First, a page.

THE election of a new Pope, in the person of the Cardinal from Buenos Aires, has served to fill many column inches in the world’s press.
Some, of course, have been digging for dirt, and questioning the role he played during the days of dictatorship in his native Argentina. But the name he has chosen for his Pontificate, however, would appear to give a more dependable clue to what truly matters to the man who will be known as Pope Francis.
Cardinal Jorge Mario Bergoglio has stated that the name Francis was chosen because of his respect for the founder of the Franciscan order of monks, the man known to history as Francis of Assisi (1182-1226).
Born into a wealthy home in that Italian town, he renounced all his wealth and possessions, when, meditating before a crucifix, he had an overpowering experience of the love of Christ as revealed in his Cross.
Of that experience, his most celebrated biographer Paul Sabatier (I bless the day my eyes lit on that treasured volume in a second-hand bookshop in St. Andrews!), wrote: ‘His union with Christ is consummated; from this time he can exclaim with the mystics of every age, “My beloved is mine and I am his”.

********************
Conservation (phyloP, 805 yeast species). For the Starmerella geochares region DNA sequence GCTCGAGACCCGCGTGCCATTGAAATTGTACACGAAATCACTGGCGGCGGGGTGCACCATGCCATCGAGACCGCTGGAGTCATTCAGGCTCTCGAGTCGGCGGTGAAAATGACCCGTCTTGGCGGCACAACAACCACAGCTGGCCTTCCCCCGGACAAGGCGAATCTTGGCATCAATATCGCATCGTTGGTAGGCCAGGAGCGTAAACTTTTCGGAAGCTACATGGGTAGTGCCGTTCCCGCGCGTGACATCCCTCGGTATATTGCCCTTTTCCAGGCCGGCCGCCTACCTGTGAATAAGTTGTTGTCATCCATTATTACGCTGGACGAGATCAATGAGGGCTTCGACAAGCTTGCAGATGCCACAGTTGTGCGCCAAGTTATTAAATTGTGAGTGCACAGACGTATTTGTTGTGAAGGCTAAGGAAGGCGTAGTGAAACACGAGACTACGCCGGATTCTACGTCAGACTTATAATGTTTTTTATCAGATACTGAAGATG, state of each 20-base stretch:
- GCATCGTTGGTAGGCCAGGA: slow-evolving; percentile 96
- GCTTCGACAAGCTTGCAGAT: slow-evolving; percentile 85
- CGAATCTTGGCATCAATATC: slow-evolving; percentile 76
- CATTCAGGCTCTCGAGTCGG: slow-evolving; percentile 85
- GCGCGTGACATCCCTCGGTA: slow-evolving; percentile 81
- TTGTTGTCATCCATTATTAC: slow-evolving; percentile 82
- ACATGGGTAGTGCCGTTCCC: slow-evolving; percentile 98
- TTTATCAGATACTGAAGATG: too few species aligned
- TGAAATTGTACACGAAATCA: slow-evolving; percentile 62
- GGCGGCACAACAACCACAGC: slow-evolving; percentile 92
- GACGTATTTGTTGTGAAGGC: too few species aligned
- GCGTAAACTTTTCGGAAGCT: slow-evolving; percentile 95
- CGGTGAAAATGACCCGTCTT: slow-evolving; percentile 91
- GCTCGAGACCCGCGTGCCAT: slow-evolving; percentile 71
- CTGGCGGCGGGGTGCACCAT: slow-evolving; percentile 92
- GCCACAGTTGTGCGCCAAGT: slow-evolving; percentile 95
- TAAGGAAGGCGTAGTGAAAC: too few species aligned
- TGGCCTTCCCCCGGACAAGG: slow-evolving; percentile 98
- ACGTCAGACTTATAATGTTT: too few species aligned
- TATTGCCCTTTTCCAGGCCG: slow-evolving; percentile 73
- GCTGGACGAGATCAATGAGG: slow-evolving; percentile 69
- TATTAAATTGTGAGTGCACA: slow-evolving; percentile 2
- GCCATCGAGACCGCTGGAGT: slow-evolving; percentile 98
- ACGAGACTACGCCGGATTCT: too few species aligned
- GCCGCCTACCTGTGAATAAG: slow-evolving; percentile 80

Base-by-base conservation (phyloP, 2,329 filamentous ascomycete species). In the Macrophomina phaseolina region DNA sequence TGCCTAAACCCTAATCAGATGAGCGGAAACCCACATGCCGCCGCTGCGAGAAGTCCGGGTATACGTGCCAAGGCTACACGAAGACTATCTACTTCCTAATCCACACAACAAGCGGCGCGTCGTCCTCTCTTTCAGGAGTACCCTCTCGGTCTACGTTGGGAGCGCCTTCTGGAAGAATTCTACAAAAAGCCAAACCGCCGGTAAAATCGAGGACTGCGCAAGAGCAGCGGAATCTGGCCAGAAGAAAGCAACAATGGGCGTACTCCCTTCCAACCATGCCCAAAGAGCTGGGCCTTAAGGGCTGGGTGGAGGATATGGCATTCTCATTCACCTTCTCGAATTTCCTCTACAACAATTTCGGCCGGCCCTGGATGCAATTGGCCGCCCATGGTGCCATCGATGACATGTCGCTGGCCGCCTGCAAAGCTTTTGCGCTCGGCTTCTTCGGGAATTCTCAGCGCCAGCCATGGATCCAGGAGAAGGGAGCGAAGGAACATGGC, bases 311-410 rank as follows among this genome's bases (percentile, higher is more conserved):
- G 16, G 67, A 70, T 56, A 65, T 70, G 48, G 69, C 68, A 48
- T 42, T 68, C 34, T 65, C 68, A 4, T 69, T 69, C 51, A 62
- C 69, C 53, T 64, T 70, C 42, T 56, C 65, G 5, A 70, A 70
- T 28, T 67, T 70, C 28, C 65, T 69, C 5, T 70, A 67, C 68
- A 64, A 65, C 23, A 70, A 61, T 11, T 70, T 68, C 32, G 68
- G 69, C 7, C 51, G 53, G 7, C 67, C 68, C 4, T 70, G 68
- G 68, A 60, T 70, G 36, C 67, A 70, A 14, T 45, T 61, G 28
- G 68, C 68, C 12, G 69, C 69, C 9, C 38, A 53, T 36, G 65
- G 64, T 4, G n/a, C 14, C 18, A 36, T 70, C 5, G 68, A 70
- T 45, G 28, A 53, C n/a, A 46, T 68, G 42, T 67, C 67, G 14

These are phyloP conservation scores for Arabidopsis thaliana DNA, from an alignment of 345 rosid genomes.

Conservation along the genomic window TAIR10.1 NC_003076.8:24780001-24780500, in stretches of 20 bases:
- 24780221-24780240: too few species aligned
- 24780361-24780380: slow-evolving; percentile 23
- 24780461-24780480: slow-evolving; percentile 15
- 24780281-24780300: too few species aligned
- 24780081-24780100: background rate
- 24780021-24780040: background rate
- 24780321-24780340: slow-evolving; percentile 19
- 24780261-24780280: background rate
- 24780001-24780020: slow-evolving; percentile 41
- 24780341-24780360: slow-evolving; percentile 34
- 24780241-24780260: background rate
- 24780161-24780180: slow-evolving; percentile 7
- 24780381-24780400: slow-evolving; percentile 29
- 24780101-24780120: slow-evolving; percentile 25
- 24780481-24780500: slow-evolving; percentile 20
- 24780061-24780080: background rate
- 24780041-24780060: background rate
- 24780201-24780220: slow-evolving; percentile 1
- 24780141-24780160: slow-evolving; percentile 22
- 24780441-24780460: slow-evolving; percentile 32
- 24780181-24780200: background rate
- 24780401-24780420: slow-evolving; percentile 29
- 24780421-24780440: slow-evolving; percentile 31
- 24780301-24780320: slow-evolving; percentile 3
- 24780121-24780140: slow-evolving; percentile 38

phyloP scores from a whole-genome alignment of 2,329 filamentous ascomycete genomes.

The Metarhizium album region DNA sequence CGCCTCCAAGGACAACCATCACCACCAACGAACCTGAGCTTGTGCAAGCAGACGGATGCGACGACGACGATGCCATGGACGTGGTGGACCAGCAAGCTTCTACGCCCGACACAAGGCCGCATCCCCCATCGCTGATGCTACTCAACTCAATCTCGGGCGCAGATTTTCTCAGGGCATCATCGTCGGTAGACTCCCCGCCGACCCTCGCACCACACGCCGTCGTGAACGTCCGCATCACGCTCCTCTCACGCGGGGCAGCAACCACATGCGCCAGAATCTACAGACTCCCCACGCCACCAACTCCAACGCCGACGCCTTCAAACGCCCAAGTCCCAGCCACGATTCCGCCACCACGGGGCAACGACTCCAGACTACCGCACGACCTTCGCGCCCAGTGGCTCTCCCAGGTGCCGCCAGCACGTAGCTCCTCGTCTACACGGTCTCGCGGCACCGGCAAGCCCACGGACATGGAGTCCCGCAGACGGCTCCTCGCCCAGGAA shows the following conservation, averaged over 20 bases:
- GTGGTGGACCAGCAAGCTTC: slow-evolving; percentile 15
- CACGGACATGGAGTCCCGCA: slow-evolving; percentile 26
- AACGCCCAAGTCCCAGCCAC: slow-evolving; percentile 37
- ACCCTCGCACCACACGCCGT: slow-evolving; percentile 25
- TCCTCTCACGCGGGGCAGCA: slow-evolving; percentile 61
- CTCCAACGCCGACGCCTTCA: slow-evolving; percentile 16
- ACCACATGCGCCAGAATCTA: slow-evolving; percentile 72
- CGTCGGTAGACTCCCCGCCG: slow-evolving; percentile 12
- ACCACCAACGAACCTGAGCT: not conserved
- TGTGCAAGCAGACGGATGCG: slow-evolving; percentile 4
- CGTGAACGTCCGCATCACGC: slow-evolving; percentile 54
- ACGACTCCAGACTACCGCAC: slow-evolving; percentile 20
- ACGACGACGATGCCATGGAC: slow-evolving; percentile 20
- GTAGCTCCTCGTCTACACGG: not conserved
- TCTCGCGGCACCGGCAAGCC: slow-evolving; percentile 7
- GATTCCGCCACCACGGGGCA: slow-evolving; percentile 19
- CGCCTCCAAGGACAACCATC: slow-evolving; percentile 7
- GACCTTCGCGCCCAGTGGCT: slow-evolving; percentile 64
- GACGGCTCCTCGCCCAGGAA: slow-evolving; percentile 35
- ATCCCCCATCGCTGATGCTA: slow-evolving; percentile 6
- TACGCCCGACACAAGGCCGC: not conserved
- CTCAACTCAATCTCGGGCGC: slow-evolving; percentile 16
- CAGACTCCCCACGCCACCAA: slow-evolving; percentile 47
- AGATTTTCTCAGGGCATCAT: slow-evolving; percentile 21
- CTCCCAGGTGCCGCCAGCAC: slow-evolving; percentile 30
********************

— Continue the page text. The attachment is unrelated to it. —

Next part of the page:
“From that day the remembrance of the Crucified One...became the very centre of his religious life. For the first time, Francis had been brought into direct, personal, intimate contact with Jesus Christ.”
Instead of his expensive clothing, he now wore a peasant’s cloak, tied at the waist with a piece of chord, journeying through the cities of Italy, and Europe, preaching the message of the Cross.
The impact was immediate. “All Europe woke with a start”, wrote Sabatier, “and whatever was best in humanity leaped to follow his footsteps”.
In his idiosyncratic way, he preached even to the birds. His new manner of life was a sermon in itself; indeed, he encouraged his followers always to preach, and sometimes to use words!
Words attributed to St. Francis are used by Christians of all denominations, and even, on her election as Prime Minister, by that most unlikely Franciscan, Margaret Thatcher. They are words that should express the hope of every believing heart;
Lord, make me an instrument of Thy peace; where there is hatred, let me sow love; where there is injury, pardon; where there is discord, union; where there is doubt, faith; where there is despair, hope; where there is darkness, light; where there is sadness, joy.